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Mining Week 23/’12: Investment dilemmas for BHP and Fortescue

June 3, 2012 Comments off

Top Stories of the Week:

  • Rumour around retention plan for Xstrata executives
    • Several major shareholders have voiced discontent with the approx. $370mln retention bonuses for the top 72 executives of Xstrata that has been made part of the vote on the Glencore-Xstrata merger.
    • Sources: Financial Times 1; Financial Times 2; Wall Street Journal
  • Australian state governments fight for BHP investment
    • BHP Billiton received environmental clearance for the expansion of Port Hedland’s iron ore harbour. The project could cost around $20bln up to 2022 to increase export capacity to 350Mtpa.
    • The government of Southern Australia is pressuring BHP to start the expansion of its Olympic Dam copper/uranium project before the end of the year, threatening not to extend the permits. The Olympic Dam expansion is one of the key projects that might be cancelled or delayed as BHP tries to limit investment and return money to shareholders.
    • Sources: Bloomberg; Business Spectator; Financial Times
  • Fortesque worries about debt servicing
    • Fortescue, Australia’s third largest iron ore miner, is close to completion of an expansion that will enable it to export 155Mtpa iron ore.
    • The CEO of the company has indicated that it will focus on repayment of debt before undertaking further expansion. The company has received negative feedback from investors because of its high gearing. Its Debt/Equity ratio stands at approx. 45%, versus 26% for Vale and Rio Tinto and 15% for BHP Billiton.
    • Sources: Fortescue media release on expansion progress; Wall Street Journal; 9News

Trends & Implications:

  • If BHP decided to press on with the Port Hedland expansion at the expense of large development projects in other business units that would be a next sign that the supermajors are preferring the relatively predictable iron ore market over further diversification. Both Rio Tinto and BHP Billiton are considering sale of their iron ore business, BHP is in the process of reviewing the options for its Australian manganese operations, and Vale reached a deal last week to dispose its coal operations.
  • The proposed retention bonuses for the top 72 managers of Xstrata add up to around $370mln, an average of some $5mln per person, 4% of last year’s profit, roughly 1-2 annual executive salaries per person, about $0.8 per share, or some 0.1% of share price. The bonuses are set up to keep the managers with the company for at least another 3 years. Even though we are talking about a lot of money that could trigger ethical debate about the executive pay in the industry, the shareholders hardly have any ground to protest the plan from a business perspective. Retention of the top managers after the merger should certainly enable the company to get a quick payback on the $370mln.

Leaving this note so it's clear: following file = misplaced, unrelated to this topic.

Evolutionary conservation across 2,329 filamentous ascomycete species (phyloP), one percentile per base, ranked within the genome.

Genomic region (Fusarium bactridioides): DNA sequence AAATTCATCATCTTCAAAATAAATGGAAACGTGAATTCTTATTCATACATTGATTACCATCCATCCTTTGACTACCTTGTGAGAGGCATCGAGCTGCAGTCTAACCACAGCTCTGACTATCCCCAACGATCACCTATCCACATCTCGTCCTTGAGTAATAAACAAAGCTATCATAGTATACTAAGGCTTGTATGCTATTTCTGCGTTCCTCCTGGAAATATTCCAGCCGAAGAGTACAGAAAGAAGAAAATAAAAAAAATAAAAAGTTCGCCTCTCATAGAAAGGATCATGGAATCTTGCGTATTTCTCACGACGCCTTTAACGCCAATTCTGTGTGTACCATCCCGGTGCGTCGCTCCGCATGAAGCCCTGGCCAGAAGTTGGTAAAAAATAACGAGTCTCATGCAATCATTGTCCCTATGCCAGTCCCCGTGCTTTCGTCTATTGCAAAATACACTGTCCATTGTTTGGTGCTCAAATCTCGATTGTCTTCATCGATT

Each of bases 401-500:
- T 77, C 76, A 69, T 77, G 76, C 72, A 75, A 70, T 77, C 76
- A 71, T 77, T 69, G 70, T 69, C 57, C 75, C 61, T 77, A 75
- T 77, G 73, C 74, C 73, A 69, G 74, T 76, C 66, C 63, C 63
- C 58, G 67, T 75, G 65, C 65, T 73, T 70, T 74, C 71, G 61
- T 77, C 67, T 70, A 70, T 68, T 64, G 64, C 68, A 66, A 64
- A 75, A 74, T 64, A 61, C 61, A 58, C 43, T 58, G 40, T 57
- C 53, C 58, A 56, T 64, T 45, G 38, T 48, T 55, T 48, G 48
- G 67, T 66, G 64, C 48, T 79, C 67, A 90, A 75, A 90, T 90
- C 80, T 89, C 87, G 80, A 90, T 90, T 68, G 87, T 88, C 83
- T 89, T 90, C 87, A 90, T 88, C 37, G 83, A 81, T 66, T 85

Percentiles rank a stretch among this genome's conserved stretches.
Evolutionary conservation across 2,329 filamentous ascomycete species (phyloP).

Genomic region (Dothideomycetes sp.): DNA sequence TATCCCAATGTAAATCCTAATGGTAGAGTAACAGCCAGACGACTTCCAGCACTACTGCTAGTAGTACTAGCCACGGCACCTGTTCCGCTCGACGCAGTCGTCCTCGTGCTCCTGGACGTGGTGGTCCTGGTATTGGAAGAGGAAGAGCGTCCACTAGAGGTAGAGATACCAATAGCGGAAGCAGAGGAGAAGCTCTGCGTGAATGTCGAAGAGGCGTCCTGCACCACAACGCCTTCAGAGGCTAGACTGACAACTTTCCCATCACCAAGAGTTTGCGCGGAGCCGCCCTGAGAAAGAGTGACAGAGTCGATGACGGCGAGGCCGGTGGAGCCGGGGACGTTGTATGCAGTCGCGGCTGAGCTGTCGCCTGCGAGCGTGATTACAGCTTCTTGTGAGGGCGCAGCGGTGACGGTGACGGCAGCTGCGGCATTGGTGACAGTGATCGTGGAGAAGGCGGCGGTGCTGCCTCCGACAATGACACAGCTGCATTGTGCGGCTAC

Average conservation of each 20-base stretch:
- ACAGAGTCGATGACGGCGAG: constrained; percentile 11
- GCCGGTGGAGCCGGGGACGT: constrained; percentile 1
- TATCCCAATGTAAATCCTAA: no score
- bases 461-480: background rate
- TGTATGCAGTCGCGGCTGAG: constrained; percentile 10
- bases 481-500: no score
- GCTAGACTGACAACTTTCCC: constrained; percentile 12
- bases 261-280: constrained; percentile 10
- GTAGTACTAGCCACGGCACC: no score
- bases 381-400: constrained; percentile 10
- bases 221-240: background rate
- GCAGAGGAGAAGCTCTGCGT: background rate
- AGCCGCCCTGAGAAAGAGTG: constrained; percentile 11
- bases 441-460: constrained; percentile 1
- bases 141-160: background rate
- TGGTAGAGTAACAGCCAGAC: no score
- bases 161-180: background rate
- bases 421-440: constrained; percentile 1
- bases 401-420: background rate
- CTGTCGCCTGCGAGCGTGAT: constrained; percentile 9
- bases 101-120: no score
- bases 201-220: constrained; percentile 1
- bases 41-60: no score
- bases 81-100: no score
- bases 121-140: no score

©2012 | Wilfred Visser | thebusinessofmining.com

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Uranium Miner Expects Profit Hit

October 14, 2010 Comments off

“Energy Resources of Australia Ltd., the uranium arm of mining giant Rio Tinto, on Wednesday downgraded its annual production guidance for the second time this year, and said a strong Australian dollar is hurting its bottom line.

The production shortfall means ERA will have to cover some supply requirements with purchases, further eroding its earnings.

ERA owns Ranger, a major mine that provided 9% of the world’s uranium oxide last year. The company, 68%-owned by Rio Tinto, said the fall in output was caused by disappointing ore grades. Without expansions, Ranger’s ore body is due to run out by 2012. “

Source: Wall Street Journal, October 13 2010

Observations:

  • Energy Resources of Australia also owns the undeveloped Jabiluka Deposit, close to the Ranger mine. However, development of this deposit is subject to the cooperation of indigenous people.
  • Rio Tinto is planning to increase its presence in uranium production through the Kintyre development (operated by Cameco) and Rössing Uranium mine in Namibia. BHP Billiton is the only competitor active in uranium production through the Olympic Dam mine.

Implications:

  • According to the World Nuclear Association, Australia accounted for 16% of global uranium production in 2009. Ceasing of operations at Ranger would more than half this share.
  • The global demand for uranium is likely to increase rapidly as safer small-scale nuclear power generation facilities become mainstream. Given the location of current reserves, Australia will be one of the major producers that will be able to facilitate increases of supplies. The Olympic dam reserves in Southern Australia are the world’s largest reserves.

©2010 | Wilfred Visser | thebusinessofmining.com

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